U.S. Catholics divided over global warming

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On the eve of a forthcoming encyclical by Pope Francis on the environment and climate change, a new Pew Research Center survey finds U.S. Catholics' views on global warming are broadly reflective of overall American public opinion; a solid majority believe that Earth is warming, but there is much more division over the cause and seriousness of climate change. Moreover, the poll shows that climate change is a highly politicized issue that sharply divides American Catholics, like the U.S. public as a whole, mainly along political party lines.

About seven-in-10 U.S. Catholics (71 percent) believe the planet is getting warmer. Nearly half of Catholic adults (47 percent) attribute global warming to human causes and a similar share (48 percent) view it as a very serious problem.

But more than eight-in-10 Catholic Democrats say there is solid evidence that Earth is warming, compared with just half of Catholic Republicans. And while six-in-10 Catholic Democrats say global warming is a man-made phenomenon and that it poses a very serious problem, only about a quarter of Catholic Republicans agree.

Among the U.S. public as a whole, belief that global warming is occurring is nearly twice as common among Democrats as Republicans (86 percent vs. 45 percent). The view that global warming is caused by human activity is roughly three times as common among Democrats as among members of the GOP (64 percent vs. 22 percent), as is the view that it represents a very serious problem (67 percent vs. 21 percent).

The survey also finds large differences in views on global warming between Hispanic Catholics and white, non-Hispanic Catholics. Hispanic Catholics are much more inclined than white Catholics to say that global warming is occurring, is mostly a consequence of human activity and is a very serious problem. Here again, these patterns mirror differences by race and ethnicity seen among the general public.

Generally speaking, Catholics express higher levels of belief in global warming and concern about its effects than do Protestants, but lower levels than people who are religiously unaffiliated (atheists, agnostics and those whose religion is "nothing in particular"). However, analysis of the survey findings shows that political party identification and race/ethnicity are much better predictors of environmental attitudes than are religious identity or observance.

The survey also finds:

- Aside from a brief dip in early 2014, the share of Americans who believe there is solid evidence the planet is getting warmer and that warming is mainly caused by human activity has remained relatively steady between 2013 and today. However, more people now view global warming as a very serious problem than in 2013, when the question was last asked in a nationwide Pew Research Center telephone survey. Nearly half of U.S. adults (46 percent) now hold this view, up from a third in 2013 (but on par with the share who expressed such concern in 2007 and 2008). This shift has occurred among most major religious groups in the United States, including Catholics.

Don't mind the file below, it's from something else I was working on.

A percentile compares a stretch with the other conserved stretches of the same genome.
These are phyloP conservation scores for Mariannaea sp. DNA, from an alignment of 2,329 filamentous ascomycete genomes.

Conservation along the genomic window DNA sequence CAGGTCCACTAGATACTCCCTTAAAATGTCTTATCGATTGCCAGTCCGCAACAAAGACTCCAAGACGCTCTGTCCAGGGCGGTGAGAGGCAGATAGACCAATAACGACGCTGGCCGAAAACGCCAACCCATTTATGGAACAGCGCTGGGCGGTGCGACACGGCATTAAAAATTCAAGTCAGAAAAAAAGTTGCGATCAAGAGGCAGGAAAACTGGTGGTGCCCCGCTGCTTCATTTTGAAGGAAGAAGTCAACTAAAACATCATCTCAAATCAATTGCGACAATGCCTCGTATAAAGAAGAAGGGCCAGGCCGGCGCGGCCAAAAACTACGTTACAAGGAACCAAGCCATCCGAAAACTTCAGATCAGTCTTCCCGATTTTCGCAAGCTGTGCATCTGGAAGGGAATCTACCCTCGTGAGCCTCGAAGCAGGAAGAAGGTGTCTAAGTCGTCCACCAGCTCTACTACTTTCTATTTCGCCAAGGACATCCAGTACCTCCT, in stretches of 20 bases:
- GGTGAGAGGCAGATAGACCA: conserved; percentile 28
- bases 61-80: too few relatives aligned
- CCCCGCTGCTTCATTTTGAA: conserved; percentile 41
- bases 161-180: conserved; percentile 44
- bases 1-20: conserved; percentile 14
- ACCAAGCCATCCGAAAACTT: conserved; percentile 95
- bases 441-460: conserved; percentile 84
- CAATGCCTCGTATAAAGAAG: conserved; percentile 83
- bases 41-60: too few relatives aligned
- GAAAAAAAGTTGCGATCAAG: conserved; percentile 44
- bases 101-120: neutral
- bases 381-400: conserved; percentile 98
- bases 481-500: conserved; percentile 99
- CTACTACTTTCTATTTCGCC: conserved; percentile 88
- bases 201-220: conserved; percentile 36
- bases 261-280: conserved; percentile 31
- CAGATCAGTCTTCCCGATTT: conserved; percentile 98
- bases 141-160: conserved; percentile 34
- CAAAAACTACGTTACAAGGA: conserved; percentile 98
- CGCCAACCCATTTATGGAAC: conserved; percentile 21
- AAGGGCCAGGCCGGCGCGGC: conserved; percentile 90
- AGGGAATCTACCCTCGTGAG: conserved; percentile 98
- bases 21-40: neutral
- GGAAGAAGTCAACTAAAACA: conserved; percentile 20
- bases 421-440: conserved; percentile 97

- Among the public as a whole, the view that global warming represents a very serious problem has grown much more among Democrats (from 48 percent to 67 percent) than among the GOP (from 14 percent to 21 percent) between 2013 and 2015.

- Fully 86 percent of U.S. Catholics say they view Pope Francis favorably, and nearly seven-in-ten (69 percent) say he represents a major change for the better for the Catholic Church - the same share who said this a year after his election.

- Pope Francis gets high marks for his handling of specific tasks, with most Catholics giving him either "excellent" or "good" ratings on a wide range of responsibilities, from promoting good relations between major religions to addressing the sex abuse scandal. He earns the highest praise for spreading the Catholic faith and for addressing the needs and concerns of the poor, with about four-in-ten giving him an "excellent" rating in each of these areas (41 percent and 42 percent, respectively).

- A few months before the pope's scheduled trip to the United States in September to participate in the World Meeting of Families in Philadelphia, 35 percent of Catholics give him an "excellent" rating for his work so far on behalf of families, while 44 percent say he has done a "good" job in this area.

- While just over half of U.S. Catholics say Pope Francis is doing an excellent or good job addressing the sex abuse scandal (55 percent), about one-in-10 (12 percent) say he is doing a poor job dealing with this matter, 22 percent say he has done only a fair job and 11 percent express no opinion.

Just 53 percent of Catholics give the pope a favorable rating for his work addressing environmental issues. The survey finds 18 percent of Catholics think Pope Francis has done an "excellent" job on environmental issues so far. An additional 35 percent of Catholics say he has done a "good" job in this area, while the remainder rate his performance "only fair" (25 percent) or "poor" (4 percent), or express no opinion (18 percent).

Catholic Democrats give Pope Francis slightly more positive marks on this issue than Catholic Republicans; 21 percent of Catholic Democrats say Pope Francis has done an excellent job addressing environmental issues, compared with 13 percent of Catholic Republicans.

Read the survey

The full report, "Catholics Divided over Global Warming," is available at pewforum.org.

© Arlington Catholic Herald 2015